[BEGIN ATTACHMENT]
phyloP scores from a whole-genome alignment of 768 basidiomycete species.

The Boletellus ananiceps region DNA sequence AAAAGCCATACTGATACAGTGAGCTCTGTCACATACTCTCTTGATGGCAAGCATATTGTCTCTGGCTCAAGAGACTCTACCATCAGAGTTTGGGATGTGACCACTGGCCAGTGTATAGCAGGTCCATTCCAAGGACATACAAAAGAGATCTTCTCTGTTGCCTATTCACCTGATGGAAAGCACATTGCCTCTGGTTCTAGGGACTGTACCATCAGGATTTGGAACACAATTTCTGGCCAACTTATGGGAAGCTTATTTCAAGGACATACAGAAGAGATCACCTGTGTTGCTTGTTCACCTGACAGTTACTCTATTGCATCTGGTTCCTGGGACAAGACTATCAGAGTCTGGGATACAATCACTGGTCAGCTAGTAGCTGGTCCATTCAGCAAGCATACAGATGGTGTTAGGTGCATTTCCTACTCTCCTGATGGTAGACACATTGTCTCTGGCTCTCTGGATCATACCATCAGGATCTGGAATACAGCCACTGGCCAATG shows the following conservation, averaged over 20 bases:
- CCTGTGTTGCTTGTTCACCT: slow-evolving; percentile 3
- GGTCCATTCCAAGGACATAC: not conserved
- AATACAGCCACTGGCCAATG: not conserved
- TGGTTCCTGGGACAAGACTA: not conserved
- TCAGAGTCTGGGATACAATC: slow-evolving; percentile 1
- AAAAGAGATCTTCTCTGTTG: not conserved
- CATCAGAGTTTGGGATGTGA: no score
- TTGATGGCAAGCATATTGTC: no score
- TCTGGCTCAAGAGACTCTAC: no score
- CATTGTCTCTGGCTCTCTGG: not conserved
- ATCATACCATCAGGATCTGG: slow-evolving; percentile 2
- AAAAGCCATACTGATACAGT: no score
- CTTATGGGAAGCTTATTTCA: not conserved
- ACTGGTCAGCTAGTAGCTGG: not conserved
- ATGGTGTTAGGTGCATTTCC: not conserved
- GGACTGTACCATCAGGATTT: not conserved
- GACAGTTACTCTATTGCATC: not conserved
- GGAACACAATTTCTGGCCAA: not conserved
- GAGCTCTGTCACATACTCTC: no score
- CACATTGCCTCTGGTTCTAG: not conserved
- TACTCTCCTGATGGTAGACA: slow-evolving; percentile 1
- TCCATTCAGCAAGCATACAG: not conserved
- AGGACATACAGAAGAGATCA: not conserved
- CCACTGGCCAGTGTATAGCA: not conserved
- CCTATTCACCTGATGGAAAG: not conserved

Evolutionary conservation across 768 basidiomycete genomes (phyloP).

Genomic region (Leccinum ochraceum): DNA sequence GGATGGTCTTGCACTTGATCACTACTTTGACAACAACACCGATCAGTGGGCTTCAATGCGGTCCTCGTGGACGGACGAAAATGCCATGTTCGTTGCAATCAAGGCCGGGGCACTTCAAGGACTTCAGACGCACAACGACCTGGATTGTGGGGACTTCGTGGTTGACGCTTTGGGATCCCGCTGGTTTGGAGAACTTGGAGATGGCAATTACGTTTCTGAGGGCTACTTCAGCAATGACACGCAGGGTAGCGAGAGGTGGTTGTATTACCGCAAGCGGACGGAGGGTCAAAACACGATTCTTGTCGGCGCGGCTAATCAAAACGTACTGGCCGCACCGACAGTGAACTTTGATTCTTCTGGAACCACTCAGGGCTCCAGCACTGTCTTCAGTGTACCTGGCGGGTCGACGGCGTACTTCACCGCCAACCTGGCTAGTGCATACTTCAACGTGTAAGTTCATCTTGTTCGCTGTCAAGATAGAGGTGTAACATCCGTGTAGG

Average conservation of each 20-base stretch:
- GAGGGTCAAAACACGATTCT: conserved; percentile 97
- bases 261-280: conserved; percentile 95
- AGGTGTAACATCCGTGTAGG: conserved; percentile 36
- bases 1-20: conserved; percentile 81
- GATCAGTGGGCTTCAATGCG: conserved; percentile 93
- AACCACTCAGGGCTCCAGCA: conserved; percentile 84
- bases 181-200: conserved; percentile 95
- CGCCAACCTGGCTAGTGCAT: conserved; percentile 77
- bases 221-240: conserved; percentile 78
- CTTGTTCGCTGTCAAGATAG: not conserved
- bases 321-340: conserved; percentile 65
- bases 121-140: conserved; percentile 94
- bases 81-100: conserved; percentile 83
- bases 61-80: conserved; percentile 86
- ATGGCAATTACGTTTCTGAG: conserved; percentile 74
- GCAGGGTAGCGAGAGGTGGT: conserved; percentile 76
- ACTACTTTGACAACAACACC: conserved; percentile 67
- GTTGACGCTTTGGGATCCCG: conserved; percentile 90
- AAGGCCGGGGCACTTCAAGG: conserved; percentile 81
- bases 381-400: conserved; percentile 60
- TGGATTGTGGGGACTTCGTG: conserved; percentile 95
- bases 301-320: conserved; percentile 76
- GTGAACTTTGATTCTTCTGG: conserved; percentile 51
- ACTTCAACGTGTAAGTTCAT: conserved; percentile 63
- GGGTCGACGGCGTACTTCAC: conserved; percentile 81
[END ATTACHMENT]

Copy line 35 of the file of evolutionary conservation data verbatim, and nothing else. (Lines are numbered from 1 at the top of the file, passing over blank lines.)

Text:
- GATCAGTGGGCTTCAATGCG: conserved; percentile 93